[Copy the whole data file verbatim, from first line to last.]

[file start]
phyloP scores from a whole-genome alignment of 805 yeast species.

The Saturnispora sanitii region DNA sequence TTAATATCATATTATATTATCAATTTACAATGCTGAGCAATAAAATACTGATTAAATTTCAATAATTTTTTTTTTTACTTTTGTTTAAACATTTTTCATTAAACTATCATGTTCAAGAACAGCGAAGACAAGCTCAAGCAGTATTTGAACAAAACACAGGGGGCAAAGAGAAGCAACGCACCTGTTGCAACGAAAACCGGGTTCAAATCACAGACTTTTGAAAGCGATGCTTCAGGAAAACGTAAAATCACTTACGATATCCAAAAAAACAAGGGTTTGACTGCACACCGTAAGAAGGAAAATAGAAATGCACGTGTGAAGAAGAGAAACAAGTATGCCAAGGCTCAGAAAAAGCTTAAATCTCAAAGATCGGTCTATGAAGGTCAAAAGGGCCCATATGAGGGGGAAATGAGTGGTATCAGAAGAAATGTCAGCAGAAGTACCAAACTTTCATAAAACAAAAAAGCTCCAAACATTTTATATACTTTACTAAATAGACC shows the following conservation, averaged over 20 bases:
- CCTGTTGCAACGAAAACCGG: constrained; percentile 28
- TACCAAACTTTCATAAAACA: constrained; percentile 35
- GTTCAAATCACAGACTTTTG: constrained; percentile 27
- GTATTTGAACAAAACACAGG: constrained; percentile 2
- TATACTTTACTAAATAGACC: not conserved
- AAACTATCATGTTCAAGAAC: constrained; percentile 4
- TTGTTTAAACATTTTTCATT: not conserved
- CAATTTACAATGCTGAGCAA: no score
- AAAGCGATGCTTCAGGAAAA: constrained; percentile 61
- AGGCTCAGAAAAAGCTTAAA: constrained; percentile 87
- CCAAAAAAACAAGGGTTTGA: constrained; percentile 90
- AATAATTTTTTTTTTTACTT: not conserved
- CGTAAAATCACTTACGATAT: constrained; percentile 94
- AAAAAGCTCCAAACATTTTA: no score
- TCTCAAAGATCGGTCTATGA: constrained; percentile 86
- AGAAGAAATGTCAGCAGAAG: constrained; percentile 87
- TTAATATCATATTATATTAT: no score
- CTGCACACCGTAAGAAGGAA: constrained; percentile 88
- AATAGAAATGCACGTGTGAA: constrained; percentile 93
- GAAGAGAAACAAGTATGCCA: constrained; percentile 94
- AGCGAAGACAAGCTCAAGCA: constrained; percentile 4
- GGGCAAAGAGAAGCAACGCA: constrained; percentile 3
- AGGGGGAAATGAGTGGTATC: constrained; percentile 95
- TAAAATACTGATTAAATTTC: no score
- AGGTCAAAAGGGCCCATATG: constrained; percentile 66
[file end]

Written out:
phyloP scores from a whole-genome alignment of 805 yeast species.

The Saturnispora sanitii region DNA sequence TTAATATCATATTATATTATCAATTTACAATGCTGAGCAATAAAATACTGATTAAATTTCAATAATTTTTTTTTTTACTTTTGTTTAAACATTTTTCATTAAACTATCATGTTCAAGAACAGCGAAGACAAGCTCAAGCAGTATTTGAACAAAACACAGGGGGCAAAGAGAAGCAACGCACCTGTTGCAACGAAAACCGGGTTCAAATCACAGACTTTTGAAAGCGATGCTTCAGGAAAACGTAAAATCACTTACGATATCCAAAAAAACAAGGGTTTGACTGCACACCGTAAGAAGGAAAATAGAAATGCACGTGTGAAGAAGAGAAACAAGTATGCCAAGGCTCAGAAAAAGCTTAAATCTCAAAGATCGGTCTATGAAGGTCAAAAGGGCCCATATGAGGGGGAAATGAGTGGTATCAGAAGAAATGTCAGCAGAAGTACCAAACTTTCATAAAACAAAAAAGCTCCAAACATTTTATATACTTTACTAAATAGACC shows the following conservation, averaged over 20 bases:
- CCTGTTGCAACGAAAACCGG: constrained; percentile 28
- TACCAAACTTTCATAAAACA: constrained; percentile 35
- GTTCAAATCACAGACTTTTG: constrained; percentile 27
- GTATTTGAACAAAACACAGG: constrained; percentile 2
- TATACTTTACTAAATAGACC: not conserved
- AAACTATCATGTTCAAGAAC: constrained; percentile 4
- TTGTTTAAACATTTTTCATT: not conserved
- CAATTTACAATGCTGAGCAA: no score
- AAAGCGATGCTTCAGGAAAA: constrained; percentile 61
- AGGCTCAGAAAAAGCTTAAA: constrained; percentile 87
- CCAAAAAAACAAGGGTTTGA: constrained; percentile 90
- AATAATTTTTTTTTTTACTT: not conserved
- CGTAAAATCACTTACGATAT: constrained; percentile 94
- AAAAAGCTCCAAACATTTTA: no score
- TCTCAAAGATCGGTCTATGA: constrained; percentile 86
- AGAAGAAATGTCAGCAGAAG: constrained; percentile 87
- TTAATATCATATTATATTAT: no score
- CTGCACACCGTAAGAAGGAA: constrained; percentile 88
- AATAGAAATGCACGTGTGAA: constrained; percentile 93
- GAAGAGAAACAAGTATGCCA: constrained; percentile 94
- AGCGAAGACAAGCTCAAGCA: constrained; percentile 4
- GGGCAAAGAGAAGCAACGCA: constrained; percentile 3
- AGGGGGAAATGAGTGGTATC: constrained; percentile 95
- TAAAATACTGATTAAATTTC: no score
- AGGTCAAAAGGGCCCATATG: constrained; percentile 66